23          going to pass it to her.  Senator Ramos, 

24          chair of the Senate Labor Committee.


 1                 SENATOR RAMOS:  Yes, thank you so 

 2          much.  

 3                 And I want to thank the panelists for 

 4          testifying.  Obviously I am not only in full 

 5          support of supporting our excluded workers 

 6          with economic relief, I carry the bill, as 

 7          Marco mentioned.  

 8                 I'm very thankful to you guys for all 

 9          of the organizing that has been done.  I have 

10          to say, as a partially indigenous Latina and 

11          an Andean woman, I'm really taken aback by 

12          all the organizing that has been taking place 

13          throughout the pandemic.  

14                 And I was wondering if each of you or 

15          any of you can speak to how the 

16          misclassification of workers during this time 

17          has impacted the different workforces that 

18          make up our communities in Queens, in 

19          Brooklyn and beyond.  You know, because very 

20          oftentimes our day laborers, our 

21          deliveristas, our delivery workers, domestic 

22          workers, sex workers, right -- all of these 

23          folks aren't appropriately classified under 

24          the law and can't access unemployment 


 1          benefits.  

 2                 So can you talk a little bit more 

 3          about the misclassification of workers?

 4                 MS. GUALLPA:  Yeah, I can share a 

 5          little bit and then I'm sure other colleagues 

 6          have -- can speak about it.  

 7                 I think one of the biggest issues that 

 8          we have seen in New York in -- across 

 9          New York State and in New York City, where 

10          there is large growing industries, has been 

11          that as many of the industries have shut 

12          down, such as restaurant industries, many 

13          workers, mostly immigrant, undocumented 

14          indigenous workers, have been fired and 

15          forced into looking for new ways of working.  

16                 And it is not a surprise that many 

17          companies and many employers are looking to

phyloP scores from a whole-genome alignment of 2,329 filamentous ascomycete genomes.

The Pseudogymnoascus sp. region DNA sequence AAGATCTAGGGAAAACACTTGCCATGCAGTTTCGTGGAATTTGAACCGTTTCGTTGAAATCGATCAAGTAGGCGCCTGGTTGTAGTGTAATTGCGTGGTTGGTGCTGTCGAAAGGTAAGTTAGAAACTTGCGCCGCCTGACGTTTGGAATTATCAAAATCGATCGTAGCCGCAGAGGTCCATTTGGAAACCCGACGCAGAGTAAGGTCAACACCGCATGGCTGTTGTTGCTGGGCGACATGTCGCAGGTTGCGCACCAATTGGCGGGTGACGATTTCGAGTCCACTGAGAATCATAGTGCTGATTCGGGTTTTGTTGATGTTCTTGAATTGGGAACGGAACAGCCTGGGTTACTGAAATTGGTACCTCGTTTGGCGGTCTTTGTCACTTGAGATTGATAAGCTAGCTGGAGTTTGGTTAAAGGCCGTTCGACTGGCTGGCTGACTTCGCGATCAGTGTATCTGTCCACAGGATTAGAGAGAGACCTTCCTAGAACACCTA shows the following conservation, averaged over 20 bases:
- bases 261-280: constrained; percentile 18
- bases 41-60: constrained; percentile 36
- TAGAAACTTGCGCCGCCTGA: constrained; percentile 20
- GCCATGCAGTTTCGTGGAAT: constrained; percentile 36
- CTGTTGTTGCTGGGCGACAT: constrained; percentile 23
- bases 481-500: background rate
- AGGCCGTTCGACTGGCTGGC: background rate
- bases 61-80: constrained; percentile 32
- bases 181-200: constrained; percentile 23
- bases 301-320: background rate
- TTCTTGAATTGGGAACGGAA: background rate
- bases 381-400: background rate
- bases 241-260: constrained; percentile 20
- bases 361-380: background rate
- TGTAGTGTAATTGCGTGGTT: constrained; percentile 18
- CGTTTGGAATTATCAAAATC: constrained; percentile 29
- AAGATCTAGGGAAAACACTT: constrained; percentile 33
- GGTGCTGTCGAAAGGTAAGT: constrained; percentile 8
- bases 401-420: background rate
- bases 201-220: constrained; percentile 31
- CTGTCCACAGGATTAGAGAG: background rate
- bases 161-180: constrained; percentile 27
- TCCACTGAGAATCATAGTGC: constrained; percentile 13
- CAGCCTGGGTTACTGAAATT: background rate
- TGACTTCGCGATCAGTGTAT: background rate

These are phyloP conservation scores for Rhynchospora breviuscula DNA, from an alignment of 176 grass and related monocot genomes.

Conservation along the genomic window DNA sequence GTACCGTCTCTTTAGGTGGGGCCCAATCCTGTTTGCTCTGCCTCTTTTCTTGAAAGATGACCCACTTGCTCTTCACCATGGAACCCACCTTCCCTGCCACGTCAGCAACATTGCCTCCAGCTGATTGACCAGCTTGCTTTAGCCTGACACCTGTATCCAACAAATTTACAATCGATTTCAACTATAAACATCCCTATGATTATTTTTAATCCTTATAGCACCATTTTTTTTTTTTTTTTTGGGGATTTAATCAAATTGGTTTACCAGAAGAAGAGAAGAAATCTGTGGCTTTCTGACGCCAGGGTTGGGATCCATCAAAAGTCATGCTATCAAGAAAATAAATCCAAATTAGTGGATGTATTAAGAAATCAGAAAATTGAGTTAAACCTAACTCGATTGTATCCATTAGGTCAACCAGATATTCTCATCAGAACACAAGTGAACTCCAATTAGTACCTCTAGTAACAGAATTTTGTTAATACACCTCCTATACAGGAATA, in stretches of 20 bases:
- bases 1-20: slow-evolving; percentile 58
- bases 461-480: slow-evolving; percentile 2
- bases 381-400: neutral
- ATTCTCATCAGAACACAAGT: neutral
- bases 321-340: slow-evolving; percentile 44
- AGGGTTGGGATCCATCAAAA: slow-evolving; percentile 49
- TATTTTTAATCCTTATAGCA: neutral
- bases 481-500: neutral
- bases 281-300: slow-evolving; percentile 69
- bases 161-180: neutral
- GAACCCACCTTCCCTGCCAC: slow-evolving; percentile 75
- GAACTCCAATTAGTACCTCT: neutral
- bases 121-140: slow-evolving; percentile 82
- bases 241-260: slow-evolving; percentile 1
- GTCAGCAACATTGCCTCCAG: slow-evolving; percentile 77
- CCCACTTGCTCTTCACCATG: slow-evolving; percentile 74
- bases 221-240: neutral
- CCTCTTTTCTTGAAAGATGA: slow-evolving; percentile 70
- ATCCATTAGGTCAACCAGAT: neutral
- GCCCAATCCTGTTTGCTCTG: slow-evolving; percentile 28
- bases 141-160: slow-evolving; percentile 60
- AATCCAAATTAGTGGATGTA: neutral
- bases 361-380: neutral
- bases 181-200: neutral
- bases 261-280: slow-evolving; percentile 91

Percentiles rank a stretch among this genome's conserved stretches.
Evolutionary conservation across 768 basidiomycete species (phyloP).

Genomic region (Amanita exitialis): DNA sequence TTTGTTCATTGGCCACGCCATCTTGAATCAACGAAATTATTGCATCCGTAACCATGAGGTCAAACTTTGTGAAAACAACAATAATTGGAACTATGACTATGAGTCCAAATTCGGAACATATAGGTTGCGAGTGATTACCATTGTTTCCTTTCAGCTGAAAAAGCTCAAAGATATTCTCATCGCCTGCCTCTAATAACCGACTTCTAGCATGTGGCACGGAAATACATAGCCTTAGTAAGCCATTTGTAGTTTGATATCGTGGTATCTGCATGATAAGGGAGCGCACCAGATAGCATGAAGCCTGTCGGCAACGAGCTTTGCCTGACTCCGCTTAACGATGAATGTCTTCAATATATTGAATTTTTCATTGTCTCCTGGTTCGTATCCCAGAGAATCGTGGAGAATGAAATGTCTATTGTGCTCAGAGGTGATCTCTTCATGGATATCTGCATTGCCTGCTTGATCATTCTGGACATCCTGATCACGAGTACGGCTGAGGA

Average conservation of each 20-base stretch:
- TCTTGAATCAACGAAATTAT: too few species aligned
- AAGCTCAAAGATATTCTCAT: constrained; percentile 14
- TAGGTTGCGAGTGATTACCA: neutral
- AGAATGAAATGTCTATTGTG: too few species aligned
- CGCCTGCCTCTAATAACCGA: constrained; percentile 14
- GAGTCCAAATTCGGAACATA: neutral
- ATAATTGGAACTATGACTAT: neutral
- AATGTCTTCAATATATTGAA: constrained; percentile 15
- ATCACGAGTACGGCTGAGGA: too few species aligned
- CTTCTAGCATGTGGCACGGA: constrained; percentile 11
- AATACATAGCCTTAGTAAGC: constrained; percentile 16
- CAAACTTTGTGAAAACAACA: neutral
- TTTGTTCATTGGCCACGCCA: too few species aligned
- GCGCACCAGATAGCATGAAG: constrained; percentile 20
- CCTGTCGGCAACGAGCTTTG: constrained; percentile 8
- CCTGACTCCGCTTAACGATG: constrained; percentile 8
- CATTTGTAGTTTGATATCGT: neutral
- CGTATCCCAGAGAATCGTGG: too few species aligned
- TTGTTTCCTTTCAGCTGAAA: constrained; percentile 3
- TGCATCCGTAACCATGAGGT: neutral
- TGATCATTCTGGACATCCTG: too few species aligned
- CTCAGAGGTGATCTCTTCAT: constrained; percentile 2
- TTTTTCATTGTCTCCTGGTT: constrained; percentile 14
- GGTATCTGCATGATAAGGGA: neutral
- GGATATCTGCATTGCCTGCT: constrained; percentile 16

18          give workers less hours and treat workers 

19          differently without really providing 

20          benefits.  

21                 And what the pandemic has done has 

22          been it has created sort of this new economy 

23          where mostly the ones that are profiting and 

24          taking a big share of it has been big 


 1          corporations, such as the example of DoorDash 

 2          and other companies.

 3                 And what they're doing is more and 

 4          more is to hire workers more temporarily.  

 5          And what that does is not only excludes them 

 6          from accessing unemployment insurance, but 

 7          also excludes them from basic protections 

 8          such as having the right to a minimum wage.  

 9          Some of the deliveristas, or delivery 

10          workers, they're --

11                 SENATOR RAMOS:  And there's so much 

12          wage theft.  Sorry, Ligia, because we have 

13          seven seconds.  There's a lot of wage theft 

14          going on as well, right?  

15                 MS. GUALLPA:  Wage theft, unsafe 

16          working conditions, no minimum wage, no 

17          workers' compensation.  All these issues have 

18          put workers at the edge of literally dying 

19          without any protections.

20                 SENATOR RAMOS:  Well, this is why we 

21          had to create the Workplace Fatalities 

22          Registry that we passed in both the Senate 

23          and the Assembly, because we haven't been 

24          counting how many people are dying on the job 


 1          in New York.  It's unconscionable.

 2                 Well, thank you so much.  It was great 

 3          to see you guys.  Thank you for everything 

 4          you're doing.

 5                 MS. GUALLPA:  Thank you.  

 6                 CHAIRWOMAN KRUEGER:  Thank you.  

 7                 Well, unless someone else wants to 

 8          raise a hand quickly, I'm going to actually 

 9          announce that we are closing down our second 

10          hearing for the day.  

11                 I want to thank the last panel.  As 

12          I've thanked every panel, please know that 

13          the full testimony you submit will be up 

14          online, available to all members of the 

15          Legislature and our staffs and the public to 

16          review.  

17                 And you can actually still submit 

18          testimony even after these hearings today.  

19          So you still have time to submit testimony if 

20          you're out there and you've been motivated to 

21          wish to submit something.

22                 With that, I want to thank everybody 

23          who stayed with us off and on all day.  Thank 

24          you to my chairs and my rankers in both 


 1          houses.  We do not have a budget hearing 

 2          tomorrow, so don't think you have to get up 

 3          and tune into us at 9:30 tomorrow morning.  

 4          We do have another budget hearing on 

 5          Thursday, and that will be the Higher 

 6          Education budget hearing.  

 7                 So again, thank you all for your hard 

 8          work and your participation.

 9                 If you're outside anywhere, get home 

10          very safely.  A lot of snow upstate, I hear.  

11          Take care.  

12                 (Whereupon, the budget hearing 

13          concluded at 7:17 p.m.)